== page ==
After initial start up jitters subsided, Mighty production soon maxed out. The demand for all of the new downsized Mightys was such that manufacturing could not keep up with demand. Departments like injection molding, blow molding, paint and final assembly were working 7 days a week, 24 hours a day. The Mighty series did not get revised graphics for 6 years, in part because Tonka was selling everything they put in the distribution center. Why change a good thing?
Tonka celebrated the 25th anniversary of the Mighty Dump in 1990 with a special "Silver" edition. In early May 1991, Hasbro bought Tonka for $516 million. A bargain considering Tonka paid $622 million 4 years prior for Kenner Parker Toys. Hasbro scored a big '2 fer' the price of one. Seems Tonka was having a hard time paying all the bills, including the Kenner Parker debt. Even into the 1990's, Mighty production was at times over 1 million Mighty Dumps alone a year but it wasn't enough to stave off the inevitable. On November 17, 1997, Hasbro announced that the Tonka El Paso facility was going to shut down and all production would move to Tijuana, Mexico and "other places". In the first quarter of 1998, all production, including the Mighty series, was moved out of the U. S. A. "Other places" included China where Hasbro wanted to take advantage of very cheap labor. In late 1998, the first "Made in China" Mightys began rolling of the assembly line.
The Mighty Tonka trucks featured on this website were manufactured in the U.S.A. from 1964 to 1997. Mighty Tonka trucks were also assembled in Canada for distribution to the Canadian and European markets in the 1960's and 1970's. And as noted previously, in the late 1990's, China took over all Mighty Tonka productions. NOTE: The Mighty trucks assembled in Canada in a given year were mostly identical to their U.S.A. counterparts except for a different decal and, in at least one instance, a color change. This website will feature the "Made in the U.S.A" variety.
Mighty Tonka trucks manufactured from 1964 to 1997: Mighty Dump, Mighty Mobile Crane, Mighty Clam, Mighty Shovel, Mighty Loader, Mighty Scraper, Mighty Earth Mover, Mighty Car Carrier, Mighty Bulldozer, Mighty Dozer, Mighty Wrecker, Mighty Construction Set, Mighty Roller, Mighty Hydraulic Dump, Mighty Bottom Dump, Mighty Grader, Mighty Loadmaster, Mighty Backhoe, Mighty Winnebago, Mighty Camper, Mighty Rescue Vehicle, Mighty Para-Medic Unit, Mighty Para-Medic Rescue Team, Mighty School Bus, Mighty Forklift, Mighty Custom Van, Mighty Adventure Buggy, Mighty Off-Road Adventure Buggy, Mighty Fashion Buggy, Mighty Utility Truck, Mighty Bell Telephone Truck, Mighty Bell Telephone Service Truck, Mighty Bell System Service Truck, Mighty Roughneck Pickup, Mighty Blue Velvet Pickup, Mighty Construction Pickup, Mighty Fire Truck.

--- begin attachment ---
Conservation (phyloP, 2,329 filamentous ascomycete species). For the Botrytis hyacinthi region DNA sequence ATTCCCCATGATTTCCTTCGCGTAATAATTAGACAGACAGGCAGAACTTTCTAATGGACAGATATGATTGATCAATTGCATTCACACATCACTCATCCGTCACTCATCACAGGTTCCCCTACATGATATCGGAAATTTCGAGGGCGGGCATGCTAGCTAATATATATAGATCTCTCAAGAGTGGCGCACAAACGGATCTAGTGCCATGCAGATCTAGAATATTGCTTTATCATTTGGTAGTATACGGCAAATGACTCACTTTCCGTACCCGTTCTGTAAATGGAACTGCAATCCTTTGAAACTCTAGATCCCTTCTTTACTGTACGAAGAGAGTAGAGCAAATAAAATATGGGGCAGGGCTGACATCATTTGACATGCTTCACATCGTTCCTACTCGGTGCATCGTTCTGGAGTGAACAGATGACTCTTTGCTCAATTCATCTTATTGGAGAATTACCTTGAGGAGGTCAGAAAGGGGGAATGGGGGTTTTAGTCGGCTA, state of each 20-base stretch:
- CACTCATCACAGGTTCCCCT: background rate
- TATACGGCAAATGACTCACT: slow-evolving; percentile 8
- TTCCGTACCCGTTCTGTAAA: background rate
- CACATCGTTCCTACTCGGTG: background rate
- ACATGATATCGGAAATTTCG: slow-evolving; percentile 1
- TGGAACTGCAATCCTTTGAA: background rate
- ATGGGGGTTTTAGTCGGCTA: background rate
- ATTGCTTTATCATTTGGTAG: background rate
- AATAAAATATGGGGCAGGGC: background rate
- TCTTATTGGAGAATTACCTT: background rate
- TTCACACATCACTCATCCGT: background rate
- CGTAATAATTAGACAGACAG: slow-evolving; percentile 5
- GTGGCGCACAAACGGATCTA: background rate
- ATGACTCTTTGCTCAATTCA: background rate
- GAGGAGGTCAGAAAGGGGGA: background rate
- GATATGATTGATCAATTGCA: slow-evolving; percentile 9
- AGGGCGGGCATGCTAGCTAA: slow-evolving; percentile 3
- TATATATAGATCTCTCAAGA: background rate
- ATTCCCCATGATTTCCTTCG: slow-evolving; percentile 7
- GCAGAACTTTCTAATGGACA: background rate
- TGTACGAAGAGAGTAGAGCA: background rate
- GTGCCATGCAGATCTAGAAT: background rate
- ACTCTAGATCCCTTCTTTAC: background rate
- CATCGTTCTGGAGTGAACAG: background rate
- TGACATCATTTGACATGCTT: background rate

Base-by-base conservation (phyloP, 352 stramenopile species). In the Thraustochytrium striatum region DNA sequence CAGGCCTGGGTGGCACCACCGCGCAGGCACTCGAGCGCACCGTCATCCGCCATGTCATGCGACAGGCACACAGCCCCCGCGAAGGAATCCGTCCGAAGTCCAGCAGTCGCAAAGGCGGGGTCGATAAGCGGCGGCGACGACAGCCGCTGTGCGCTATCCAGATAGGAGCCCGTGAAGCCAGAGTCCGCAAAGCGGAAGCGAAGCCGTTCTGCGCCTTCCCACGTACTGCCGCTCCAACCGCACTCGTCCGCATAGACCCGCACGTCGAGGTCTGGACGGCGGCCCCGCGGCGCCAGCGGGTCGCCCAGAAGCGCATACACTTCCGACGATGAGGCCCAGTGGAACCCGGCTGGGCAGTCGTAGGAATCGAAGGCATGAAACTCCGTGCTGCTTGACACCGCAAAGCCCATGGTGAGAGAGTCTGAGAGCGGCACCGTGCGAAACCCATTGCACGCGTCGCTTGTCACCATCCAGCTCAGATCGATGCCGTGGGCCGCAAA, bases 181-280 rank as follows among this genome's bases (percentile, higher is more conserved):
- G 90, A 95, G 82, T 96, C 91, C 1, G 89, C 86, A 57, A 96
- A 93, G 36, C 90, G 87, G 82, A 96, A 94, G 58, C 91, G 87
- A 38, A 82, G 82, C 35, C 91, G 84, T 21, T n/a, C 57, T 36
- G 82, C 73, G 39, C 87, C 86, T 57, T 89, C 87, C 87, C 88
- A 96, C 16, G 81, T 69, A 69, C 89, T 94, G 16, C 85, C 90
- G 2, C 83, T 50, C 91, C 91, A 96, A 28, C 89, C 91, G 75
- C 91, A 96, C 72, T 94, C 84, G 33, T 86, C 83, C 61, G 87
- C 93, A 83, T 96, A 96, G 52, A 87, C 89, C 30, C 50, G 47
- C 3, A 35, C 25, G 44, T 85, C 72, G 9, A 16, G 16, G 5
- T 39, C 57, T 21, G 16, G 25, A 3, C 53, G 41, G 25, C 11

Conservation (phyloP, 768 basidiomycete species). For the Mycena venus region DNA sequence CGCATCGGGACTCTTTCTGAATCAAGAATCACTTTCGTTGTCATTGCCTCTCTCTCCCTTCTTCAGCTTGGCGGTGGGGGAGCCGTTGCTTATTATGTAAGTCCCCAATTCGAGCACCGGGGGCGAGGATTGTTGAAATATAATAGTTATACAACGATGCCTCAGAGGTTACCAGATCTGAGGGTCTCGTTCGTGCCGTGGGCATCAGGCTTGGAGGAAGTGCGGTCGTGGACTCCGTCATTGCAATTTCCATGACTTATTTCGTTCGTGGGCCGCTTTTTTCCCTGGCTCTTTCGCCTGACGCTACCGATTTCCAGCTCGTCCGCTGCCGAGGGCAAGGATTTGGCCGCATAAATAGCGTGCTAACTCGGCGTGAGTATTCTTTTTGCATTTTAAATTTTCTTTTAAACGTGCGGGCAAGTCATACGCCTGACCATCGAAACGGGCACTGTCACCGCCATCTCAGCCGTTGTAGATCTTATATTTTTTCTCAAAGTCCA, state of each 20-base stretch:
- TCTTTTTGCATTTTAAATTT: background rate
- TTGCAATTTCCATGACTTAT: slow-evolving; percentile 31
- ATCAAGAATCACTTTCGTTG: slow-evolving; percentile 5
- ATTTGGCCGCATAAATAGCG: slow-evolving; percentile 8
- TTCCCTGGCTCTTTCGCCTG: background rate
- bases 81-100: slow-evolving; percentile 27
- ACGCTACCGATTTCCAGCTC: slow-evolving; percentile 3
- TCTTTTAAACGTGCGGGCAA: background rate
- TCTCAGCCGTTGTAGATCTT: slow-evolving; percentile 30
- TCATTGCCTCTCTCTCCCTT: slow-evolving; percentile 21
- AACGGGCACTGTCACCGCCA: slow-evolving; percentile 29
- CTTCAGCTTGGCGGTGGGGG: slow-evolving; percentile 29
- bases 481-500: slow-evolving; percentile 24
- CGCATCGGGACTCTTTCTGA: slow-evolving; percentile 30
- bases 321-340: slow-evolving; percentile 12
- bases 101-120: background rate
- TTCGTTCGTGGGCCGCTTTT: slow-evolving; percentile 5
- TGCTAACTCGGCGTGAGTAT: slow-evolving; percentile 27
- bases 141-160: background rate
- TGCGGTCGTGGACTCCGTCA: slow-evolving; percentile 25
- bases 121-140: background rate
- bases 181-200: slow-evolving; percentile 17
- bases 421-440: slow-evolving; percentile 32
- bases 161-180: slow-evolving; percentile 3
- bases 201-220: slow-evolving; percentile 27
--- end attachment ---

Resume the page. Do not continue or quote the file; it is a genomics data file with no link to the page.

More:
Mighty Tonka truck model numbers from 1964 to 1997: 900, 2900, 3900, 3901, 93901, 2940, 3940, 3925, 3926, 93926, 2905, 2930, 3930, 2920, 3920, 93920, 2935, 3935, 2990, 3990, 3991, 5202, 3906, 3907, 3908, 93908, 4000, 4005, 3915, 3910, 3902, 3984, 3950, 3905, 93905, 3938, 4002, 3945, 3885, 3875, 3954, 3965, 3953, 3956, 3800, 3810, 3820, 3903, 3931, 93931, 3909, 93909, 93935, 90219
After you finish researching Mighty Tonka on what I hope will be the first of many visits, there are 2 companion websites that I developed that cover other areas of Tonka collector / enthusiast interests. The premier website, established in 2000 and still growing is www.NEATOLDTOYS.com. There you will find Tonka Look Books, DeSalle Tonka collectibles, vintage Tonka ads, Tonka private label trucks, restoration tips and more.
The other website, online since mid 2011, www.TONKAGASTURBINE.com has information on the popular regular series Tonka Gas Turbine trucks that were new in 1965 and manufactured into the 1980's.
|A comprehensive reference book was authored by Mark A. Vaught and published in 2008 detailing the 1964-1983 Mighty Tonka series. The book was rather pricey at almost $50 US but did sell out and will not be republished. However, there is a less expensive alternative. I have been authorized by Mark Vaught to sell the book in CD form. Clicking the image of the book and CD cover to the left will take you to the FOR SALE PAGE on my companion website, www.NEATOLDTOYS.com where you can place your order. The information on the CD is much, much more detailed than what you will find on this or any other website.|
Special thanks to Bill Darr, Lloyd Laumann and his series of articles in Toy Trucker and Contractor magazine, to Dennis David & Lloyd Laumann for their reference book Tonka and Mark Vaught for his reference book A Collector's Guide to Classic Mighty Tonkas (1964-1983). These guys know Mighty Tonka.
This website created and owned by G.T. Kitchen. © 2012-2013. All rights reserved. All content (text & images) are the property of the website owner unless otherwise noted. "Tonka", and the Tonka logo are registered trademarks of Hasbro, Inc. © 2013. All other trademarks found on this website are used exclusively for identification purposes only.